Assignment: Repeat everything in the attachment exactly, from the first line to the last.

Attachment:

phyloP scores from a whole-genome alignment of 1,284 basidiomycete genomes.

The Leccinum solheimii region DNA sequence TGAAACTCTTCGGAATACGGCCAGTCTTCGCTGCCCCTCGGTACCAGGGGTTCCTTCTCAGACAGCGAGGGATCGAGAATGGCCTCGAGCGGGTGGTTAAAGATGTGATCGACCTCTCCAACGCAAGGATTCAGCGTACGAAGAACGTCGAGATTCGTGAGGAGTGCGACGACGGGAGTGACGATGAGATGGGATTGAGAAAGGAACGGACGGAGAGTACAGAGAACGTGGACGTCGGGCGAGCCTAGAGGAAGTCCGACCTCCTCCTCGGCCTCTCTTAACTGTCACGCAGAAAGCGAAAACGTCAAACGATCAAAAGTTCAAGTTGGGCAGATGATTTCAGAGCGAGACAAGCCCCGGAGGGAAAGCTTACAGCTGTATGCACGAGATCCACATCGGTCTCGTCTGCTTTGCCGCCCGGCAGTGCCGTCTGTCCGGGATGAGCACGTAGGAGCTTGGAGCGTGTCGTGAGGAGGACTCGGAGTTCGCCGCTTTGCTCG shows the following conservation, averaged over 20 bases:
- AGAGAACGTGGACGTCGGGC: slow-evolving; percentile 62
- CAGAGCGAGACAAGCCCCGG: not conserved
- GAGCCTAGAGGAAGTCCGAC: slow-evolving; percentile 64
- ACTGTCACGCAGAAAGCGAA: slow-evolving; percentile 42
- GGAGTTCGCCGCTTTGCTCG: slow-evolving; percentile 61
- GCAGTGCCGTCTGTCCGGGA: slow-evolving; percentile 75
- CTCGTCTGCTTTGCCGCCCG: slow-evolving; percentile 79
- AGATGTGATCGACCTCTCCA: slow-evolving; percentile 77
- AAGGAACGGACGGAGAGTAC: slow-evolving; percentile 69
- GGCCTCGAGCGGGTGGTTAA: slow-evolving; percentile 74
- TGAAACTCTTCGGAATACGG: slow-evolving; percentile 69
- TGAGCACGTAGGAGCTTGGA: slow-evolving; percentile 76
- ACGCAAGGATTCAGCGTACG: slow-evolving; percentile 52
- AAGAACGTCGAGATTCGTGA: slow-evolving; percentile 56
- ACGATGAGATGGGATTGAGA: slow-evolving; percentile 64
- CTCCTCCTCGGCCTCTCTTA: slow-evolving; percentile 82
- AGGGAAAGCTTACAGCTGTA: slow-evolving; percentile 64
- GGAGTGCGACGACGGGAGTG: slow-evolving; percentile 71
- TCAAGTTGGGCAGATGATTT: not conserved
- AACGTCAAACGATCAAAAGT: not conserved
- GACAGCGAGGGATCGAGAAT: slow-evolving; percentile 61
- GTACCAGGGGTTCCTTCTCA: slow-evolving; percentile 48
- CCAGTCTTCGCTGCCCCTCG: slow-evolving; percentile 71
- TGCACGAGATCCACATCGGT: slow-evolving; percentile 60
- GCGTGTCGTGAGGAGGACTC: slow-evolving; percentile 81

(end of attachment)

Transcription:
phyloP scores from a whole-genome alignment of 1,284 basidiomycete genomes.

The Leccinum solheimii region DNA sequence TGAAACTCTTCGGAATACGGCCAGTCTTCGCTGCCCCTCGGTACCAGGGGTTCCTTCTCAGACAGCGAGGGATCGAGAATGGCCTCGAGCGGGTGGTTAAAGATGTGATCGACCTCTCCAACGCAAGGATTCAGCGTACGAAGAACGTCGAGATTCGTGAGGAGTGCGACGACGGGAGTGACGATGAGATGGGATTGAGAAAGGAACGGACGGAGAGTACAGAGAACGTGGACGTCGGGCGAGCCTAGAGGAAGTCCGACCTCCTCCTCGGCCTCTCTTAACTGTCACGCAGAAAGCGAAAACGTCAAACGATCAAAAGTTCAAGTTGGGCAGATGATTTCAGAGCGAGACAAGCCCCGGAGGGAAAGCTTACAGCTGTATGCACGAGATCCACATCGGTCTCGTCTGCTTTGCCGCCCGGCAGTGCCGTCTGTCCGGGATGAGCACGTAGGAGCTTGGAGCGTGTCGTGAGGAGGACTCGGAGTTCGCCGCTTTGCTCG shows the following conservation, averaged over 20 bases:
- AGAGAACGTGGACGTCGGGC: slow-evolving; percentile 62
- CAGAGCGAGACAAGCCCCGG: not conserved
- GAGCCTAGAGGAAGTCCGAC: slow-evolving; percentile 64
- ACTGTCACGCAGAAAGCGAA: slow-evolving; percentile 42
- GGAGTTCGCCGCTTTGCTCG: slow-evolving; percentile 61
- GCAGTGCCGTCTGTCCGGGA: slow-evolving; percentile 75
- CTCGTCTGCTTTGCCGCCCG: slow-evolving; percentile 79
- AGATGTGATCGACCTCTCCA: slow-evolving; percentile 77
- AAGGAACGGACGGAGAGTAC: slow-evolving; percentile 69
- GGCCTCGAGCGGGTGGTTAA: slow-evolving; percentile 74
- TGAAACTCTTCGGAATACGG: slow-evolving; percentile 69
- TGAGCACGTAGGAGCTTGGA: slow-evolving; percentile 76
- ACGCAAGGATTCAGCGTACG: slow-evolving; percentile 52
- AAGAACGTCGAGATTCGTGA: slow-evolving; percentile 56
- ACGATGAGATGGGATTGAGA: slow-evolving; percentile 64
- CTCCTCCTCGGCCTCTCTTA: slow-evolving; percentile 82
- AGGGAAAGCTTACAGCTGTA: slow-evolving; percentile 64
- GGAGTGCGACGACGGGAGTG: slow-evolving; percentile 71
- TCAAGTTGGGCAGATGATTT: not conserved
- AACGTCAAACGATCAAAAGT: not conserved
- GACAGCGAGGGATCGAGAAT: slow-evolving; percentile 61
- GTACCAGGGGTTCCTTCTCA: slow-evolving; percentile 48
- CCAGTCTTCGCTGCCCCTCG: slow-evolving; percentile 71
- TGCACGAGATCCACATCGGT: slow-evolving; percentile 60
- GCGTGTCGTGAGGAGGACTC: slow-evolving; percentile 81